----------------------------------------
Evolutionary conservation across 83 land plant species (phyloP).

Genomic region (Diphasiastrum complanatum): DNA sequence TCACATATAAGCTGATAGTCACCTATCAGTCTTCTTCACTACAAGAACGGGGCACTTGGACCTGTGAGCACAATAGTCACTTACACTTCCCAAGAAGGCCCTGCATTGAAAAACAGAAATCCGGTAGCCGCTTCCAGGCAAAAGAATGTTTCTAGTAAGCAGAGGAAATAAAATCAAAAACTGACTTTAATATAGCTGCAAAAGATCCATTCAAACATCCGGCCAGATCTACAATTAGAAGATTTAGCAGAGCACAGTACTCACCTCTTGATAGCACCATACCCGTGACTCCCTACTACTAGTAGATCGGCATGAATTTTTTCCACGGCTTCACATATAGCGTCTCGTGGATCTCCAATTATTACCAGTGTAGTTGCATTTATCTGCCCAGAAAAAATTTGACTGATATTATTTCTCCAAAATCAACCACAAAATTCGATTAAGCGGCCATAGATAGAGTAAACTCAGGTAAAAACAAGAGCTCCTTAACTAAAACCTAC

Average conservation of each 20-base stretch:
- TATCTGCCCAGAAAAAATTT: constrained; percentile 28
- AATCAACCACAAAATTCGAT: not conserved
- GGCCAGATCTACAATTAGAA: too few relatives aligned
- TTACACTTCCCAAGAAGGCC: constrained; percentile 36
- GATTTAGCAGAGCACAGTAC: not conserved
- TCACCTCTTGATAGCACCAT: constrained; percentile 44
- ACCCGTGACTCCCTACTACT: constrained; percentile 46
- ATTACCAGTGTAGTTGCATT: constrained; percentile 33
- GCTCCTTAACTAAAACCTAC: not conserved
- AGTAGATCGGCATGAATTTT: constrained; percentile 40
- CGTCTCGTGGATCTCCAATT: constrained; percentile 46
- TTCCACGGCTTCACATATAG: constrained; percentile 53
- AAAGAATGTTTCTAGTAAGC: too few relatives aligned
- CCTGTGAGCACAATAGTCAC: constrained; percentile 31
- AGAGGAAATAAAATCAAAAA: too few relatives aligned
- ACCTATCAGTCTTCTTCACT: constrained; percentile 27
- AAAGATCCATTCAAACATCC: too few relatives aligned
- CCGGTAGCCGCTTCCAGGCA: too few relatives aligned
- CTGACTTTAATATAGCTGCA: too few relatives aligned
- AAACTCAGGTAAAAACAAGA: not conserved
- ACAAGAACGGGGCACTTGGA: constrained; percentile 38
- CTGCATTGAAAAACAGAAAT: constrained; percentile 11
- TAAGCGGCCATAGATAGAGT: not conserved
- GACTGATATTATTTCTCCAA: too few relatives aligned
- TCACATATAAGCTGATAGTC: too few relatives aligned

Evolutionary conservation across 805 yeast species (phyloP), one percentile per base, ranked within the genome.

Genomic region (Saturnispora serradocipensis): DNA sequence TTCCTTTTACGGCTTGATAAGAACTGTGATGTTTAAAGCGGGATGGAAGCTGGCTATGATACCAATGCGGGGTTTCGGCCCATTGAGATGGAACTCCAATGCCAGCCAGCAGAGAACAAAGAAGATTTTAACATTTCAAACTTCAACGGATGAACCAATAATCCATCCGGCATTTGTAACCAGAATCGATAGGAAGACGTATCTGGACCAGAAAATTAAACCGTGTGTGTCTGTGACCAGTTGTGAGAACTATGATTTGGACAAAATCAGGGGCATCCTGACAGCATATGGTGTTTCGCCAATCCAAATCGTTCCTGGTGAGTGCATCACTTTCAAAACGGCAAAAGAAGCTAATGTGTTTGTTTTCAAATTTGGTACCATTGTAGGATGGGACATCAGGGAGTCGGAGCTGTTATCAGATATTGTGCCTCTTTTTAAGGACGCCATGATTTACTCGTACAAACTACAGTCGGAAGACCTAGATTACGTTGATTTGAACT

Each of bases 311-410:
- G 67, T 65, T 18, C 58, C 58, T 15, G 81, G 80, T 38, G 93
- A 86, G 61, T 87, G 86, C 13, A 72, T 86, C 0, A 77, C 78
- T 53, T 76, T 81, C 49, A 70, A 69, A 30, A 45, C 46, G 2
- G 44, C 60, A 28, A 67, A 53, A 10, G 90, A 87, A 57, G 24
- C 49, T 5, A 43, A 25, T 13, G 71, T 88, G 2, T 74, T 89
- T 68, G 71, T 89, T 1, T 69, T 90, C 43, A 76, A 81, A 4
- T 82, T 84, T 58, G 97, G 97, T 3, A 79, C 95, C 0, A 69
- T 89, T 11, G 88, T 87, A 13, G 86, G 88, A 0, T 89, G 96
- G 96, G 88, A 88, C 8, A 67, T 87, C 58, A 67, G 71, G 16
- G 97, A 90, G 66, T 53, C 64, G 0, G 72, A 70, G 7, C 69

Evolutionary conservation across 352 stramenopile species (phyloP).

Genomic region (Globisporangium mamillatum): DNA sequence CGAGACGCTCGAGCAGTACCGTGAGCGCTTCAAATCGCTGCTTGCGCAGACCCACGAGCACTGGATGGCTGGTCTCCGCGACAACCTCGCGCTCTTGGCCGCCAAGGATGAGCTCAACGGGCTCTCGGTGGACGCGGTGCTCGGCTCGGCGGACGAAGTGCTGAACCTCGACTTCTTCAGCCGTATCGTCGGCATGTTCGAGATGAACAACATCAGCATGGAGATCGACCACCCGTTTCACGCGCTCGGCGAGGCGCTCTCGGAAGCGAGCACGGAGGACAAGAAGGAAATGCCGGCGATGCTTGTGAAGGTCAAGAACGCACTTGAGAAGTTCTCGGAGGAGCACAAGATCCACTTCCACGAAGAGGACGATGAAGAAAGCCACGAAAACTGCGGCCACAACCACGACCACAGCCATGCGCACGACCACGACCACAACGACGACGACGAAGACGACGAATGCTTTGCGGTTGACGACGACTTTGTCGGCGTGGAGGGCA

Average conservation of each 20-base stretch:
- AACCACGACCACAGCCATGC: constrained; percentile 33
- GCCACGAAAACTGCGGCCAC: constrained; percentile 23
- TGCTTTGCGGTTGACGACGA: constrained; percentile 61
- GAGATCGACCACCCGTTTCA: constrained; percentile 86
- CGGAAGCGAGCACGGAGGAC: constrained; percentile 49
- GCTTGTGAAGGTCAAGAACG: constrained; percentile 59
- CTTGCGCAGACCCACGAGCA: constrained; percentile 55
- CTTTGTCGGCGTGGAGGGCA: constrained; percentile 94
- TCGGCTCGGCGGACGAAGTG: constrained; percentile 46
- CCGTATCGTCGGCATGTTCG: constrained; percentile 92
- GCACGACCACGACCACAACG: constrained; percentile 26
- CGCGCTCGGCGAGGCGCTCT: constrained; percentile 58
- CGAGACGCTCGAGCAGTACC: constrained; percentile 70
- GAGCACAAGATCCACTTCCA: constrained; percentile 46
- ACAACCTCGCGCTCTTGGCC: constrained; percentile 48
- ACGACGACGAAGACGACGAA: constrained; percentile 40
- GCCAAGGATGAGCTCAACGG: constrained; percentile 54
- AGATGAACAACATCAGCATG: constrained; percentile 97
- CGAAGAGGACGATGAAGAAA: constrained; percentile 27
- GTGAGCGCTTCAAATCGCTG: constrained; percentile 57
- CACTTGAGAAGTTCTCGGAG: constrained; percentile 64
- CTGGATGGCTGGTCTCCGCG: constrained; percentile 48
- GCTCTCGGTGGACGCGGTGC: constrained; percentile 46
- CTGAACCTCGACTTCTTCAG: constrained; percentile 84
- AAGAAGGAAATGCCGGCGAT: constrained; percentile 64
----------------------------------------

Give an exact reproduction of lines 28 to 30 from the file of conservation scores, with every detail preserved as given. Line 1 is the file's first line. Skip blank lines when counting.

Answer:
- TCACATATAAGCTGATAGTC: too few relatives aligned

Evolutionary conservation across 805 yeast species (phyloP), one percentile per base, ranked within the genome.

Genomic region (Saturnispora serradocipensis): DNA sequence TTCCTTTTACGGCTTGATAAGAACTGTGATGTTTAAAGCGGGATGGAAGCTGGCTATGATACCAATGCGGGGTTTCGGCCCATTGAGATGGAACTCCAATGCCAGCCAGCAGAGAACAAAGAAGATTTTAACATTTCAAACTTCAACGGATGAACCAATAATCCATCCGGCATTTGTAACCAGAATCGATAGGAAGACGTATCTGGACCAGAAAATTAAACCGTGTGTGTCTGTGACCAGTTGTGAGAACTATGATTTGGACAAAATCAGGGGCATCCTGACAGCATATGGTGTTTCGCCAATCCAAATCGTTCCTGGTGAGTGCATCACTTTCAAAACGGCAAAAGAAGCTAATGTGTTTGTTTTCAAATTTGGTACCATTGTAGGATGGGACATCAGGGAGTCGGAGCTGTTATCAGATATTGTGCCTCTTTTTAAGGACGCCATGATTTACTCGTACAAACTACAGTCGGAAGACCTAGATTACGTTGATTTGAACT